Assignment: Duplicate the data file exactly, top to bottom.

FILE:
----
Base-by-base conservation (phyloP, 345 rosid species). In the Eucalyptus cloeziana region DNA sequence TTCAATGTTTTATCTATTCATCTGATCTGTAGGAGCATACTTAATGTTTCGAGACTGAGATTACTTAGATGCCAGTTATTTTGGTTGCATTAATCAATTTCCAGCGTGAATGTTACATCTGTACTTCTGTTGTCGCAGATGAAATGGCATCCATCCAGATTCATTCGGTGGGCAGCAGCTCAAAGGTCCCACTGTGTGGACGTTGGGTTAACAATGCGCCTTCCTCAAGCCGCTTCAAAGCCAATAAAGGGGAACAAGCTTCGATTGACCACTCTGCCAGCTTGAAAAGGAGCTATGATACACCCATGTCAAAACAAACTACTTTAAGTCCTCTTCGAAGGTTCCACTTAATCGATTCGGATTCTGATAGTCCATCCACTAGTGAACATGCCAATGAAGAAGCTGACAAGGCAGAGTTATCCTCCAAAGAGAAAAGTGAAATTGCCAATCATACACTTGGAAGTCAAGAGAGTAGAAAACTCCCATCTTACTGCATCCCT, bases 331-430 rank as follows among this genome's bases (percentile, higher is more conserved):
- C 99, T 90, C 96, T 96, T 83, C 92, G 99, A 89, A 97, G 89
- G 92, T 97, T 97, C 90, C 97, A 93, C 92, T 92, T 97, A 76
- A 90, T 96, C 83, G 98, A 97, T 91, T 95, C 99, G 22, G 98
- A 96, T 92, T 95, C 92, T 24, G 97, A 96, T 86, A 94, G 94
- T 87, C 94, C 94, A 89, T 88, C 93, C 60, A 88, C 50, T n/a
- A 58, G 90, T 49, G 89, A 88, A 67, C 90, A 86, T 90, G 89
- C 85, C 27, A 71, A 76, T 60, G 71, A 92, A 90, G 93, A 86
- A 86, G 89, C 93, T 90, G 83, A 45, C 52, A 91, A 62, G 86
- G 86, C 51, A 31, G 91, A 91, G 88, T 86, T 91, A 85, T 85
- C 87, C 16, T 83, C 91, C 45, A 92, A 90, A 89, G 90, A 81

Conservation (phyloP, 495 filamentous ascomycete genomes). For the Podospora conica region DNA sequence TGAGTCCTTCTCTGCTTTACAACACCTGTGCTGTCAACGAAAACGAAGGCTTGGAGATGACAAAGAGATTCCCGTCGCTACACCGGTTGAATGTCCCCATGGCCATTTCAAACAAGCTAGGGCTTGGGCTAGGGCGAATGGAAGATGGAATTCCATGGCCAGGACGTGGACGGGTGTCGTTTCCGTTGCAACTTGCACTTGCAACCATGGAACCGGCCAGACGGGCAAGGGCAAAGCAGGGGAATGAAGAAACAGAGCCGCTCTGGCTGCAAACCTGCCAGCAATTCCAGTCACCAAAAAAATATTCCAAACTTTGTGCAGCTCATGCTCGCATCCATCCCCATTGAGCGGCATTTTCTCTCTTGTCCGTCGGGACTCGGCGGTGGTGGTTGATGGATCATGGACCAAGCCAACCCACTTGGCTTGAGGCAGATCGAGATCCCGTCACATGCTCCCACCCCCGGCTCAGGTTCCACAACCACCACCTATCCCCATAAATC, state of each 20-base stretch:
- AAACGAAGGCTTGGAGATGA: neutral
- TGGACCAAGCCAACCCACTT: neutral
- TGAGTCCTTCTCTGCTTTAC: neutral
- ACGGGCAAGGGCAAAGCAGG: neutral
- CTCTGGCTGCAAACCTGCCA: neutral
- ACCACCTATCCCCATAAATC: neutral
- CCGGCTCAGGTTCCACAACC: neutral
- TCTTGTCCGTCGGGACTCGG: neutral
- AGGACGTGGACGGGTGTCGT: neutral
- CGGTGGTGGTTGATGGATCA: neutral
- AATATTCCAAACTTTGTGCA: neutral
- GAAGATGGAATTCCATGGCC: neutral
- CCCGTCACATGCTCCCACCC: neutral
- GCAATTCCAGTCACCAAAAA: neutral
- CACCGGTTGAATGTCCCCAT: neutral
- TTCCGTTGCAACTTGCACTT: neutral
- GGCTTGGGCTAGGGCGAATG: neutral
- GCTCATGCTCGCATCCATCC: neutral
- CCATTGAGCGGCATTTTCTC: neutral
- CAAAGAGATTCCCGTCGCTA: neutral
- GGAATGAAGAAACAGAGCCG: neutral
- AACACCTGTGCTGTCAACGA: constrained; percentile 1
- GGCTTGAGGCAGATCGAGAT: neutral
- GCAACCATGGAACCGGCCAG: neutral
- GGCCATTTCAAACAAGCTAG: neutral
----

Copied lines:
Base-by-base conservation (phyloP, 345 rosid species). In the Eucalyptus cloeziana region DNA sequence TTCAATGTTTTATCTATTCATCTGATCTGTAGGAGCATACTTAATGTTTCGAGACTGAGATTACTTAGATGCCAGTTATTTTGGTTGCATTAATCAATTTCCAGCGTGAATGTTACATCTGTACTTCTGTTGTCGCAGATGAAATGGCATCCATCCAGATTCATTCGGTGGGCAGCAGCTCAAAGGTCCCACTGTGTGGACGTTGGGTTAACAATGCGCCTTCCTCAAGCCGCTTCAAAGCCAATAAAGGGGAACAAGCTTCGATTGACCACTCTGCCAGCTTGAAAAGGAGCTATGATACACCCATGTCAAAACAAACTACTTTAAGTCCTCTTCGAAGGTTCCACTTAATCGATTCGGATTCTGATAGTCCATCCACTAGTGAACATGCCAATGAAGAAGCTGACAAGGCAGAGTTATCCTCCAAAGAGAAAAGTGAAATTGCCAATCATACACTTGGAAGTCAAGAGAGTAGAAAACTCCCATCTTACTGCATCCCT, bases 331-430 rank as follows among this genome's bases (percentile, higher is more conserved):
- C 99, T 90, C 96, T 96, T 83, C 92, G 99, A 89, A 97, G 89
- G 92, T 97, T 97, C 90, C 97, A 93, C 92, T 92, T 97, A 76
- A 90, T 96, C 83, G 98, A 97, T 91, T 95, C 99, G 22, G 98
- A 96, T 92, T 95, C 92, T 24, G 97, A 96, T 86, A 94, G 94
- T 87, C 94, C 94, A 89, T 88, C 93, C 60, A 88, C 50, T n/a
- A 58, G 90, T 49, G 89, A 88, A 67, C 90, A 86, T 90, G 89
- C 85, C 27, A 71, A 76, T 60, G 71, A 92, A 90, G 93, A 86
- A 86, G 89, C 93, T 90, G 83, A 45, C 52, A 91, A 62, G 86
- G 86, C 51, A 31, G 91, A 91, G 88, T 86, T 91, A 85, T 85
- C 87, C 16, T 83, C 91, C 45, A 92, A 90, A 89, G 90, A 81

Conservation (phyloP, 495 filamentous ascomycete genomes). For the Podospora conica region DNA sequence TGAGTCCTTCTCTGCTTTACAACACCTGTGCTGTCAACGAAAACGAAGGCTTGGAGATGACAAAGAGATTCCCGTCGCTACACCGGTTGAATGTCCCCATGGCCATTTCAAACAAGCTAGGGCTTGGGCTAGGGCGAATGGAAGATGGAATTCCATGGCCAGGACGTGGACGGGTGTCGTTTCCGTTGCAACTTGCACTTGCAACCATGGAACCGGCCAGACGGGCAAGGGCAAAGCAGGGGAATGAAGAAACAGAGCCGCTCTGGCTGCAAACCTGCCAGCAATTCCAGTCACCAAAAAAATATTCCAAACTTTGTGCAGCTCATGCTCGCATCCATCCCCATTGAGCGGCATTTTCTCTCTTGTCCGTCGGGACTCGGCGGTGGTGGTTGATGGATCATGGACCAAGCCAACCCACTTGGCTTGAGGCAGATCGAGATCCCGTCACATGCTCCCACCCCCGGCTCAGGTTCCACAACCACCACCTATCCCCATAAATC, state of each 20-base stretch:
- AAACGAAGGCTTGGAGATGA: neutral
- TGGACCAAGCCAACCCACTT: neutral
- TGAGTCCTTCTCTGCTTTAC: neutral
- ACGGGCAAGGGCAAAGCAGG: neutral
- CTCTGGCTGCAAACCTGCCA: neutral
- ACCACCTATCCCCATAAATC: neutral
- CCGGCTCAGGTTCCACAACC: neutral
- TCTTGTCCGTCGGGACTCGG: neutral
- AGGACGTGGACGGGTGTCGT: neutral
- CGGTGGTGGTTGATGGATCA: neutral
- AATATTCCAAACTTTGTGCA: neutral
- GAAGATGGAATTCCATGGCC: neutral
- CCCGTCACATGCTCCCACCC: neutral
- GCAATTCCAGTCACCAAAAA: neutral
- CACCGGTTGAATGTCCCCAT: neutral
- TTCCGTTGCAACTTGCACTT: neutral
- GGCTTGGGCTAGGGCGAATG: neutral
- GCTCATGCTCGCATCCATCC: neutral
- CCATTGAGCGGCATTTTCTC: neutral
- CAAAGAGATTCCCGTCGCTA: neutral
- GGAATGAAGAAACAGAGCCG: neutral
- AACACCTGTGCTGTCAACGA: constrained; percentile 1
- GGCTTGAGGCAGATCGAGAT: neutral
- GCAACCATGGAACCGGCCAG: neutral
- GGCCATTTCAAACAAGCTAG: neutral